Everyone needs to feel safe when they come to work. Depending on what type of workplace yours is, as an employer, you’ll need to ensure appropriate health and safety structures are in place. If you’re an employee with concerns about your workplace’s safety, you may want to read about the types of protective equipment available so you can suggest them to your employer.
Personal Protective Equipment
PPE is essential for safety in the automotive, construction, healthcare and manufacturing industries, among others.
In high-risk environments such as manufacturing floors, PPE may include hi-vis jackets, helmets and protective gloves. If the environment is excessively noisy, ear defenders with the right single number rating for the decibel level should be available.
Aside from PPE, employers should also use the correct equipment to keep heavy and potentially dangerous objects under control. For example, ratchet straps from a supplier like RS should be used to securely tie cargo to a vehicle.
If you work in a job where you are exposed to dust or a significant level of chemicals, you should be given respiratory protection. This may apply to construction workers, nail technicians and painters.
There are different types of respiratory protection. A light dust mask (with a CE marking) (also known as a lightweight disposable respirator”) is often used for small agricultural settings. They are suitable when your job brings you into contact with non-toxic, non-fibrogenic dust, bacteria and mould.
In workplaces with higher risk, full breathing apparatus may be required.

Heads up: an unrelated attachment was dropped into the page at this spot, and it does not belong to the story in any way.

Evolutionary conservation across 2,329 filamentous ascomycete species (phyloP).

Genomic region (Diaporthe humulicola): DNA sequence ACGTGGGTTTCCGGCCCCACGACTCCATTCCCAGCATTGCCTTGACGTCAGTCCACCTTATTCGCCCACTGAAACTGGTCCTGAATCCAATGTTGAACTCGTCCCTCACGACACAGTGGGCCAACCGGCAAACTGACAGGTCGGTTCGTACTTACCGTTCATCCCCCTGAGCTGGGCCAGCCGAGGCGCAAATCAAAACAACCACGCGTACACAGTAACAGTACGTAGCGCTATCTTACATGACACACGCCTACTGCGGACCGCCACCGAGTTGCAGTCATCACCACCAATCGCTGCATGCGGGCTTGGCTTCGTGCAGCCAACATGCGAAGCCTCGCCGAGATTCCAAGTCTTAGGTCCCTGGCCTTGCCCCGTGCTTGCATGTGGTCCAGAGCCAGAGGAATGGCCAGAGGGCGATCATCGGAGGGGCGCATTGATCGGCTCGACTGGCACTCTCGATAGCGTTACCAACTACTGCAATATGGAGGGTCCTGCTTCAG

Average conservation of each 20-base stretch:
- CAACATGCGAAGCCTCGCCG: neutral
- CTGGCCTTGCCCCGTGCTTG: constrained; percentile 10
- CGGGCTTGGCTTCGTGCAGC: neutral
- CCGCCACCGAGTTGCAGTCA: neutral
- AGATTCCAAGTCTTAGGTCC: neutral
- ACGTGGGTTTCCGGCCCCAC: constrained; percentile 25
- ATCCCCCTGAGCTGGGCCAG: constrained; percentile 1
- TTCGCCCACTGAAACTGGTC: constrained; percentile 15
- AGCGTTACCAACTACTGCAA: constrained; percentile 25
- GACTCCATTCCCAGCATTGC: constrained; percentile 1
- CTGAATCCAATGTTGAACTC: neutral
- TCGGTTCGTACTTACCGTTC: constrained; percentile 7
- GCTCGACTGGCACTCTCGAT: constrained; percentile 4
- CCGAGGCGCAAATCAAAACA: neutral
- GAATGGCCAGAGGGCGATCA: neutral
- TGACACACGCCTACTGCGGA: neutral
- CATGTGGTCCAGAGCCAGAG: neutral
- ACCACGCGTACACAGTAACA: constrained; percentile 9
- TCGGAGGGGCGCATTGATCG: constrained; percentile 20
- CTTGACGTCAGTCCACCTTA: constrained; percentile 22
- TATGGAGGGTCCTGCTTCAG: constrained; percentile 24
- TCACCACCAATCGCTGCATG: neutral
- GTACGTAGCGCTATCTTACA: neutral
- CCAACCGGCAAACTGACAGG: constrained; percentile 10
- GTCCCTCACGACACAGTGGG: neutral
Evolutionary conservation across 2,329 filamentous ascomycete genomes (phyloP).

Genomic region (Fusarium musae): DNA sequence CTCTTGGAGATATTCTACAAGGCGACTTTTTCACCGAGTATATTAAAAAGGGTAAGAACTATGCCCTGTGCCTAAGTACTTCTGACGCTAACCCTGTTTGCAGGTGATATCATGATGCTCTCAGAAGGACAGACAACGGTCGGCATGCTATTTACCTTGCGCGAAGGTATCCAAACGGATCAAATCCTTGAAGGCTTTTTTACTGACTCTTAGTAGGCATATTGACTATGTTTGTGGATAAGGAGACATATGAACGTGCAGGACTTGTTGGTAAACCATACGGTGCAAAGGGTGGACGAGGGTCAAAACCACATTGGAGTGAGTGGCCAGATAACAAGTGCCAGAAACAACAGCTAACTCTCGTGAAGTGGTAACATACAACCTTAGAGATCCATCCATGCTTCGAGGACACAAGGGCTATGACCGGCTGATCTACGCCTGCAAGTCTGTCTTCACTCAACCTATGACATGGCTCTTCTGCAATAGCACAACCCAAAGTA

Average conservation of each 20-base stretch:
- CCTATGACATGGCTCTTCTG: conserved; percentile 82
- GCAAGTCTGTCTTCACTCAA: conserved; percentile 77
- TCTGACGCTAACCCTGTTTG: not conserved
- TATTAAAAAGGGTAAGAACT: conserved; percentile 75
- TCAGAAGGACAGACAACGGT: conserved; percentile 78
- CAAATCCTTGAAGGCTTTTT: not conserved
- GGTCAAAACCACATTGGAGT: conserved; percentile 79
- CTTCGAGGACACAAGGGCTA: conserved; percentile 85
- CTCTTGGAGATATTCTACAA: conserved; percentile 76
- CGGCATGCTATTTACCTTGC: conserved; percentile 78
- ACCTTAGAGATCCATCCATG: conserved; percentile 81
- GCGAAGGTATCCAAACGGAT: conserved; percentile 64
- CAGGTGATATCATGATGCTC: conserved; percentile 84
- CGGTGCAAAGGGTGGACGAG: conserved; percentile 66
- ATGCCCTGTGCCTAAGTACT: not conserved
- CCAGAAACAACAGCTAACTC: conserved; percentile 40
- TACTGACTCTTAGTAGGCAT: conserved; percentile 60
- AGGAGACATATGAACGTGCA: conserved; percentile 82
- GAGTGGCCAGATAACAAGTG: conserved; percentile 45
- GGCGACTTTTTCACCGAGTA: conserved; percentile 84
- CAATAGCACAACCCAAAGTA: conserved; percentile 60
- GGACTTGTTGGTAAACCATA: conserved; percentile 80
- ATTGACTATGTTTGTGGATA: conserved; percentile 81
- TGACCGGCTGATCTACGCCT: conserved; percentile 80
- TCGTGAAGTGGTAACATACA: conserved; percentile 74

Those who work at heights also need to safeguard against the risks of falls. It’s true that the UK compares favourably to other countries regarding workplace-related fatalities. However, last year one of the most common causes of workplace fatalities in this country was falling from a height.
A multi-purpose harness can allow the wearer to work in several conditions, with multiple attachment points on the front and back. There are other types worth looking into also, such as a suspension harness that has low frontal attachment points for wearers who need to use it with a descent control device and rope access equipment.
First Aid Kits & Emergency Equipment
All workplaces, irrespective of industry, should have one or more first aid kits of an appropriate size for the number of employees. These are easy to pull out when someone has a minor injury like a cut or burn. Plasters, bandages and sterile dressings are usually included.
All workplace needs an ample supply of fire extinguishers too, serviced once per year. Regulations stipulate that there must be at least two Class A fire extinguishers on each floor of the building, unless it is very small. They must be clearly visible and you must ensure you have the correct types of extinguisher for your building.
Safety at work is of paramount importance. Is it time your workplace reviewed its health and safety policies?